Salary negotiation basics: Besides gaining confidence in negotiating, workshop participants learn to identify and articulate their personal values, conduct objective market research and benchmark a target salary and benefits. Students are taught why they’ll need to pass on a role if the salary can’t provide what they need to live on, she adds.
Participants get real-time coaching and feedback on negotiation exercises, including how jobs ads with a salary range can shift the process and how finding solid salary information based on the industry, role and/or company can help.
“A lot of the hesitation we see with young women is ‘I’m afraid to ask, afraid the offer will go away,’” says Maldonado. She has reminded students that if the employer has “gotten to the point of offering you a position, they have invested a lot in you as an applicant. And it will take a lot to torpedo this.”
Students learn to negotiate through discomfort—and gain perspective on defining negotiation success. “Is it a 30 percent pay bump? Or that you made a case for what you think you’re worth, whether you get it or not?” she explains. “And next time you may succeed.” Not to mention, asking professionally and politely, with research clearly having been done—leaves a positive impression.
Helping students establish realistic expectations while ensuring they believe in themselves is the key. Instructors might bring up a recent survey showing how what college grads expect from a first job’s salary may be much higher than actual averages. Students need perspective on “here’s the rumor and here’s the reality behind it,” Maldonado says.
Students seem to embrace the opportunity to learn. “The idea that in 90 minutes we’re going to give them everything they need to know to negotiate is not realistic,” she explains. “Students appreciate knowing what’s going to be on the table, what is a reasonable ask.”
Campus partnership perspective: The workshop is some students’ first exposure to the career center. In that regard, the partnership between the two departments has allowed the career center to expand its reach on programming that already existed. Leadership and career development are “like cousins,” says Maldonado. “It’s about choice and fit, and how and why you want to apply your energy and talents in a particular area.”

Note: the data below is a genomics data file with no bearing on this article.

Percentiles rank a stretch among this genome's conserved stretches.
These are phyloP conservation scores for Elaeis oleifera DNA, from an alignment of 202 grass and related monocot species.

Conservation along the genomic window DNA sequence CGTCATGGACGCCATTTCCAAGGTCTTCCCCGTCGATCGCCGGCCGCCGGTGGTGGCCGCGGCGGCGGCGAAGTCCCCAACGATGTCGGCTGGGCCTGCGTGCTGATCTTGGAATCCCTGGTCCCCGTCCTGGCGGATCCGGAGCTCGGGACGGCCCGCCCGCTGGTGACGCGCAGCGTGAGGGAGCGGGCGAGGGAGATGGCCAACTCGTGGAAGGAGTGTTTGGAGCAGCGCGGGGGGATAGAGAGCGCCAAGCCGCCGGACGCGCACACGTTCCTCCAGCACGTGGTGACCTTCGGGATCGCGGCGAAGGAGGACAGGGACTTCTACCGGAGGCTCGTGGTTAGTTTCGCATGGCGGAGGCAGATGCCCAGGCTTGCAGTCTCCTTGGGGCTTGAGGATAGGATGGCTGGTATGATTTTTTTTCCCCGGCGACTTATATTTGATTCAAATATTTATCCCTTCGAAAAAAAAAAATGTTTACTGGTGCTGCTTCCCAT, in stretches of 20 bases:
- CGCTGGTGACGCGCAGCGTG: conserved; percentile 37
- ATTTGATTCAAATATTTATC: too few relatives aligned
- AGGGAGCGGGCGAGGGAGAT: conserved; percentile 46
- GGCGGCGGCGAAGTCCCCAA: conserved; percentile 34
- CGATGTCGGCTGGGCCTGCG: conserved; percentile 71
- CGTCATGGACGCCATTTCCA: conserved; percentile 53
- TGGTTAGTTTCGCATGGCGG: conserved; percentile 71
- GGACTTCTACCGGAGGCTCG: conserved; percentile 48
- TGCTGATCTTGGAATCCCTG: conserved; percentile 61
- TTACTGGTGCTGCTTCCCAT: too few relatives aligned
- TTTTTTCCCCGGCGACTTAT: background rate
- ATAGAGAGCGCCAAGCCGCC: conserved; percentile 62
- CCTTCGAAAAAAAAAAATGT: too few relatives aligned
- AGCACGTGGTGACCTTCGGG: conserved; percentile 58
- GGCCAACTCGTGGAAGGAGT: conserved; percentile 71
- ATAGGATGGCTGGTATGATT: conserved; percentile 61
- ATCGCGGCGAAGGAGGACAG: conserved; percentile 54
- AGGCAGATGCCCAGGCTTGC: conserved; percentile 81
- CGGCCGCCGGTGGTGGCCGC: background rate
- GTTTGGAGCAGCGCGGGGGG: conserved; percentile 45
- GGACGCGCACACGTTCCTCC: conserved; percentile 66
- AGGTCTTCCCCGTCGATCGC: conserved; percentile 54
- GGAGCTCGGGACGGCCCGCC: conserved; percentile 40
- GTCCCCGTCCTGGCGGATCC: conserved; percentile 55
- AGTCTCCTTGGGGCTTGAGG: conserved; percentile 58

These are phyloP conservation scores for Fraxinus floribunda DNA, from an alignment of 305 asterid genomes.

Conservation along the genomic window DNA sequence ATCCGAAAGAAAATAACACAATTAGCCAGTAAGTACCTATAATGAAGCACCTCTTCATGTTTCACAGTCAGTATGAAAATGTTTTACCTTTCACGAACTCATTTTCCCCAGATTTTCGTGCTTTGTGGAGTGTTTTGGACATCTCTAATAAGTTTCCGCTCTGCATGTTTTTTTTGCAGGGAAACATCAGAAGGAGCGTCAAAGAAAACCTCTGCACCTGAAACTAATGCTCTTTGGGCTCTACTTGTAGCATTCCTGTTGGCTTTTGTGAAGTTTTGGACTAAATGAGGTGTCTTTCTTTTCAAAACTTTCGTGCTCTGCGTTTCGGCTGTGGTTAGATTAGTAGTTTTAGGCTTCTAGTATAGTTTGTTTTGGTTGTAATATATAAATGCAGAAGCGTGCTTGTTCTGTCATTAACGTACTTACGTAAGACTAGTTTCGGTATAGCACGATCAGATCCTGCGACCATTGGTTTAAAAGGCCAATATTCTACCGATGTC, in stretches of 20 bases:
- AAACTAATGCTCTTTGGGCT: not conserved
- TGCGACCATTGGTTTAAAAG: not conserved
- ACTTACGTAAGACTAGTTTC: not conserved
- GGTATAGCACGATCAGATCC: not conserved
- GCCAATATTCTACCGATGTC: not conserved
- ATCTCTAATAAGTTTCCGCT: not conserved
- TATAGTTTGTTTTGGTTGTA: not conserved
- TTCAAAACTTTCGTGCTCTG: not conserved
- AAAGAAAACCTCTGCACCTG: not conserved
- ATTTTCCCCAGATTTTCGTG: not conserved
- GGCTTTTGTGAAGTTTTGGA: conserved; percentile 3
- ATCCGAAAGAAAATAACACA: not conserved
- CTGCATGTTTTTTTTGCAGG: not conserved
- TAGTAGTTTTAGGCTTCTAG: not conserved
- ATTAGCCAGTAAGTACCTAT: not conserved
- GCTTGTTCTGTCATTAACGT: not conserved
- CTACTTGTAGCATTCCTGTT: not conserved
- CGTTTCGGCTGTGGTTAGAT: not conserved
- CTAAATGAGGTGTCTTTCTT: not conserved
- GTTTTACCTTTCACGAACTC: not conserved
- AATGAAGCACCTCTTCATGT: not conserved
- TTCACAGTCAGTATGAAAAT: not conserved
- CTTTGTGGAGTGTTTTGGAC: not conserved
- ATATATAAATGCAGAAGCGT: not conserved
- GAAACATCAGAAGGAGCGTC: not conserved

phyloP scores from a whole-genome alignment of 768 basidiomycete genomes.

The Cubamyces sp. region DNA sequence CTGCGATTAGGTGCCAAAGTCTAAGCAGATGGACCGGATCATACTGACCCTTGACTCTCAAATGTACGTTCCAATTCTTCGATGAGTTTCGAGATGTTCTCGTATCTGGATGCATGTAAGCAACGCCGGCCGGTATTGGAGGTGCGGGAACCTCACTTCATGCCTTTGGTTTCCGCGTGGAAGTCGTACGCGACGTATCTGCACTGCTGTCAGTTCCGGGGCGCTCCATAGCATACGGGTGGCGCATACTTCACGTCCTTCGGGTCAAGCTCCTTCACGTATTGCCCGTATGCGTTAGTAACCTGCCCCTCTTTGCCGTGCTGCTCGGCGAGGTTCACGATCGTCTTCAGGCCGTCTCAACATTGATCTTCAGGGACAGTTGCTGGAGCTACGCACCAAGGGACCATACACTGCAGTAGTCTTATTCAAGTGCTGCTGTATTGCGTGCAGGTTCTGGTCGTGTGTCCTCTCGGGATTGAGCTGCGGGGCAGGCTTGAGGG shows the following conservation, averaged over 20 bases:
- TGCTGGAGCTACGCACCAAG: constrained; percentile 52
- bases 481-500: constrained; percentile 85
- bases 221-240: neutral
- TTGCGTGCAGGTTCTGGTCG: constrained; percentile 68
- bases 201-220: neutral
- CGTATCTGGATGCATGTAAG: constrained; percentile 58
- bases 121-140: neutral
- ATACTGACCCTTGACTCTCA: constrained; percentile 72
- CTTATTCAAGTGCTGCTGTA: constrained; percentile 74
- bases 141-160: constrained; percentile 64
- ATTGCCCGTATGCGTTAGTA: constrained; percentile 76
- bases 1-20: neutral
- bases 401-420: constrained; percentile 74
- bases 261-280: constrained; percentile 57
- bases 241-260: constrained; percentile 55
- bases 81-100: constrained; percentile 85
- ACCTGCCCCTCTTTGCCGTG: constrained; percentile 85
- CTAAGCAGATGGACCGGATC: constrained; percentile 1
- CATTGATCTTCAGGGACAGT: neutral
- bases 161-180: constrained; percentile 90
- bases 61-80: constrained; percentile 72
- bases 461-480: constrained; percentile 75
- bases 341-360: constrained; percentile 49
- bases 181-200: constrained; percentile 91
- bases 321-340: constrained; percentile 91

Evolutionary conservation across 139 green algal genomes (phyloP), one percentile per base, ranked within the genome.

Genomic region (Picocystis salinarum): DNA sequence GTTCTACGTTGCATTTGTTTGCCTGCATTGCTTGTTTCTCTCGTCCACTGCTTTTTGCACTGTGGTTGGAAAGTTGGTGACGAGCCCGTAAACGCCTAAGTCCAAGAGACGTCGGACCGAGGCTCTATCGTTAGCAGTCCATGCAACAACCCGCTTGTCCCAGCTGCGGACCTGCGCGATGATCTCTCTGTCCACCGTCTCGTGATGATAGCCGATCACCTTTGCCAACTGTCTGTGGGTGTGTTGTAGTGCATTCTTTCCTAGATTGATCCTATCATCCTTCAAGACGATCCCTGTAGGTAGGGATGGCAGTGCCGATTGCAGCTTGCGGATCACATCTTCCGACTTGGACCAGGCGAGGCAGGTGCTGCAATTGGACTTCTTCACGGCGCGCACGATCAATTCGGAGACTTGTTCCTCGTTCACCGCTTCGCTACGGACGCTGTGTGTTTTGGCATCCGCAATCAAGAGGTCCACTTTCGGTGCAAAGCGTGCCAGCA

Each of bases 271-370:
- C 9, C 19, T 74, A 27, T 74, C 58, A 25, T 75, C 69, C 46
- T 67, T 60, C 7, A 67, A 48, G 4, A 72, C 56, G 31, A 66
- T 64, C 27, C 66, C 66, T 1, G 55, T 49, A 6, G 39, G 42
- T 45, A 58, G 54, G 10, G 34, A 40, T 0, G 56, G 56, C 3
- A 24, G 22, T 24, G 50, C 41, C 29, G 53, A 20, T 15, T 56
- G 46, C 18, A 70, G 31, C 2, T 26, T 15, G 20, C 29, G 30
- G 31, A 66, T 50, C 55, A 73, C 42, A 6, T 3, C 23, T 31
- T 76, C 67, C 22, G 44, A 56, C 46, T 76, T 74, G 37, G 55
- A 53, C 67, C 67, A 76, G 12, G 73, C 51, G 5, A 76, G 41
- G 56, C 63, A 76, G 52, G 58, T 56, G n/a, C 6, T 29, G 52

Also, she quips, the partnership was an easy one because the departments are next-door neighbors, with the career center director’s office located right behind her own office wall.
Participation and evaluation: With undergraduate enrollment of only about 1,100 or 1,200, Scripps doesn’t tend to have huge participation numbers for anything voluntary. “Eleven is a healthy showing, and 15 people is a stampede,” Maldonado says, noting that the follow-through is there, however. “We’ve never had a no-show.” For reasons unknown, participants are most likely to be first-year students or seniors.
Annually, the program team assesses the program over all, and currently the team is collecting specific content feedback. “We’re looking at this summer as an opportunity to take a step back and see if the modules we have are covering everything we’d like them to,” she says. And are there areas that can be cut back? For example, is the banking module getting too far into the weeds on balancing a checkbook?
Also under consideration, based on facilitator feedback, is building out some advanced segments geared toward alumnae—such as buying a home or the financial implications of having children.
What others should know: For other institutions adding or tweaking financial literacy offerings, Maldonado advises looking to graduates. “Don’t underestimate the expertise that may already exist within the alumni community. Look at it as a win-win for both: more alumni engagement and more student engagement.”